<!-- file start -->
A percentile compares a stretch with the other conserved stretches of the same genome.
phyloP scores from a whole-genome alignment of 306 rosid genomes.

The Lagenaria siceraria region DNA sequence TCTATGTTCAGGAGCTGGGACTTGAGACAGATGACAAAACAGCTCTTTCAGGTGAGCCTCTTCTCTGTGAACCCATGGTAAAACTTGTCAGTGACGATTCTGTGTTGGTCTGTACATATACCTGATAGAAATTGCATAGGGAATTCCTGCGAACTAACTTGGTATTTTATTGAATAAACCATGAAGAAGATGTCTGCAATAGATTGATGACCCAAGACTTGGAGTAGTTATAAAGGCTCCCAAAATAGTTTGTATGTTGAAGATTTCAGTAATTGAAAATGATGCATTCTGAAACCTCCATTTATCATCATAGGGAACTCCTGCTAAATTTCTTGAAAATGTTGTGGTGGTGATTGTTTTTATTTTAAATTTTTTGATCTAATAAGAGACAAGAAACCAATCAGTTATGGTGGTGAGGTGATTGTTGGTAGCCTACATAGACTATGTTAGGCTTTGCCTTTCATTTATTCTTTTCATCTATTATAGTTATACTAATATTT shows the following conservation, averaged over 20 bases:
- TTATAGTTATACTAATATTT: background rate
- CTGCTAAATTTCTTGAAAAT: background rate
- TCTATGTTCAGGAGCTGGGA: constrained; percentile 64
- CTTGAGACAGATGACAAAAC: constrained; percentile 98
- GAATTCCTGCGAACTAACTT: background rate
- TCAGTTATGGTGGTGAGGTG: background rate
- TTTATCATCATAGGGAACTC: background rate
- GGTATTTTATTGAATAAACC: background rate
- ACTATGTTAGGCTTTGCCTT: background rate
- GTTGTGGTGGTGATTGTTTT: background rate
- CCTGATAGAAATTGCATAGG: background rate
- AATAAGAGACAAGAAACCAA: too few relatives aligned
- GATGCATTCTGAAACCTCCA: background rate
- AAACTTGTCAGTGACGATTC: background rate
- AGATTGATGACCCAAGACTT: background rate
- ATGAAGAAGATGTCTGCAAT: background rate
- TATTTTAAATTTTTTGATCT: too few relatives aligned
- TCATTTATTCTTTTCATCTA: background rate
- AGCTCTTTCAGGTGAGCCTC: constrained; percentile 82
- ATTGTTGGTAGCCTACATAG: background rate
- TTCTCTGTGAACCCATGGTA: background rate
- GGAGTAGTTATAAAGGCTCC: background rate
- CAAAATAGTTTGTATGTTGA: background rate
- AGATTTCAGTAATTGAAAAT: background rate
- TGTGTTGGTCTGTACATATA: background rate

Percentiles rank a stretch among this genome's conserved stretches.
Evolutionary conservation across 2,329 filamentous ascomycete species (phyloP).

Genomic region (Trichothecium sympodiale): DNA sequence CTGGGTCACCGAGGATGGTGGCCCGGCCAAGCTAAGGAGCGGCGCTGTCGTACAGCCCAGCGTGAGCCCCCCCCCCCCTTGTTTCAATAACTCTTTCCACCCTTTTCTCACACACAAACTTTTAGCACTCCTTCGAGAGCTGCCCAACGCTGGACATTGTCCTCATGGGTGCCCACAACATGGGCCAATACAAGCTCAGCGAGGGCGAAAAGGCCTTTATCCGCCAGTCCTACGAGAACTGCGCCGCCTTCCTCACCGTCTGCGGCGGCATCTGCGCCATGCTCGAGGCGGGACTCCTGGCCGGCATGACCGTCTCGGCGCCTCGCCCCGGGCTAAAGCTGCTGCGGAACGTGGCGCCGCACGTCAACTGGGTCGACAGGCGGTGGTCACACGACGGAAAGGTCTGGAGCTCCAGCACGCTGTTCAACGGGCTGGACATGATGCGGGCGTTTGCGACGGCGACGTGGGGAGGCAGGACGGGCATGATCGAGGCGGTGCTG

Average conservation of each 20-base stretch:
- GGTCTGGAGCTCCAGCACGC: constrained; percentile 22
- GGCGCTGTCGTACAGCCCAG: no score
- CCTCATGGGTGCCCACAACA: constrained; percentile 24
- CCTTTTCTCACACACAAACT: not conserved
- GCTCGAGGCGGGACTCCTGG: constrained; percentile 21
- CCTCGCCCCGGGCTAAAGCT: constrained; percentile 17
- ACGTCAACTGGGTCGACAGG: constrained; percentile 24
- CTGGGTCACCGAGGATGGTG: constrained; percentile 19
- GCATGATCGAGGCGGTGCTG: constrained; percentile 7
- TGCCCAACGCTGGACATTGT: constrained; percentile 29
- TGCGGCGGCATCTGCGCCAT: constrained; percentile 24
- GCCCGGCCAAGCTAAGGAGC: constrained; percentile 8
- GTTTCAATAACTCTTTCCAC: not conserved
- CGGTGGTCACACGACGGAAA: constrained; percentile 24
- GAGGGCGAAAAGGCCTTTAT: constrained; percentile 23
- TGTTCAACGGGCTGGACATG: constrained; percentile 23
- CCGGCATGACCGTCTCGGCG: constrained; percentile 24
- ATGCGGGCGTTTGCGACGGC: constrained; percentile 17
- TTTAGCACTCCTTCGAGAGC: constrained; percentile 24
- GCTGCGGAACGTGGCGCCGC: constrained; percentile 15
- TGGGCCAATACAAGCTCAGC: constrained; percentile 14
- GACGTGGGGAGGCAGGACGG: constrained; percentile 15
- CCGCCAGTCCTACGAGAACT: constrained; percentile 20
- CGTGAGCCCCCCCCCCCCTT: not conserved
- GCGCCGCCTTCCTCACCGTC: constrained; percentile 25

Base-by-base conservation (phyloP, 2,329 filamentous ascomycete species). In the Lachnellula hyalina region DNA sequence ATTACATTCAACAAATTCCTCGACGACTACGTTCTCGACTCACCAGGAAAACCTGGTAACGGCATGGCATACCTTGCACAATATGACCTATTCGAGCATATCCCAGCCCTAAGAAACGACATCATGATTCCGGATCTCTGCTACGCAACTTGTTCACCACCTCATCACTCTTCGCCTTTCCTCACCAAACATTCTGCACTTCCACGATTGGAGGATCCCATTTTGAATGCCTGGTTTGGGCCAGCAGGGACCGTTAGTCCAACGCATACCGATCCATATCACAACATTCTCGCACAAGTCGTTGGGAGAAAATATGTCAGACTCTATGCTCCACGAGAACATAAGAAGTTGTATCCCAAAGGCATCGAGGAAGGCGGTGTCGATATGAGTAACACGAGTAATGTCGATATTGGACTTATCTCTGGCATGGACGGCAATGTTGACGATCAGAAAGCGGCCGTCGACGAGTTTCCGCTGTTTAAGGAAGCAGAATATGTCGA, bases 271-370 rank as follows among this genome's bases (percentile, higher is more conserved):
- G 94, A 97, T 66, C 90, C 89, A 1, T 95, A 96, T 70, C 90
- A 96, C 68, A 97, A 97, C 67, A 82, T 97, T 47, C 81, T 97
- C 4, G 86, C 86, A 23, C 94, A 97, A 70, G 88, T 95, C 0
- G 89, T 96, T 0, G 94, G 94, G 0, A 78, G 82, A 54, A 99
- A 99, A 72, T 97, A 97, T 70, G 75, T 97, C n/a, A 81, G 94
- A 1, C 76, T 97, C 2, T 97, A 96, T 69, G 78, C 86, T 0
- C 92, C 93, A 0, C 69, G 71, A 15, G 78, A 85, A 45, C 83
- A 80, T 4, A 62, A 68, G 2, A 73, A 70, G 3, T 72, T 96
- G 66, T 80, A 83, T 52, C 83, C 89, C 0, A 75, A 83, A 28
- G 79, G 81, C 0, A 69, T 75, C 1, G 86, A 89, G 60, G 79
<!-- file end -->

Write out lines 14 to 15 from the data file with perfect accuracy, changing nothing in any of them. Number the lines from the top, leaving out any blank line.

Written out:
- CCTGATAGAAATTGCATAGG: background rate
- AATAAGAGACAAGAAACCAA: too few relatives aligned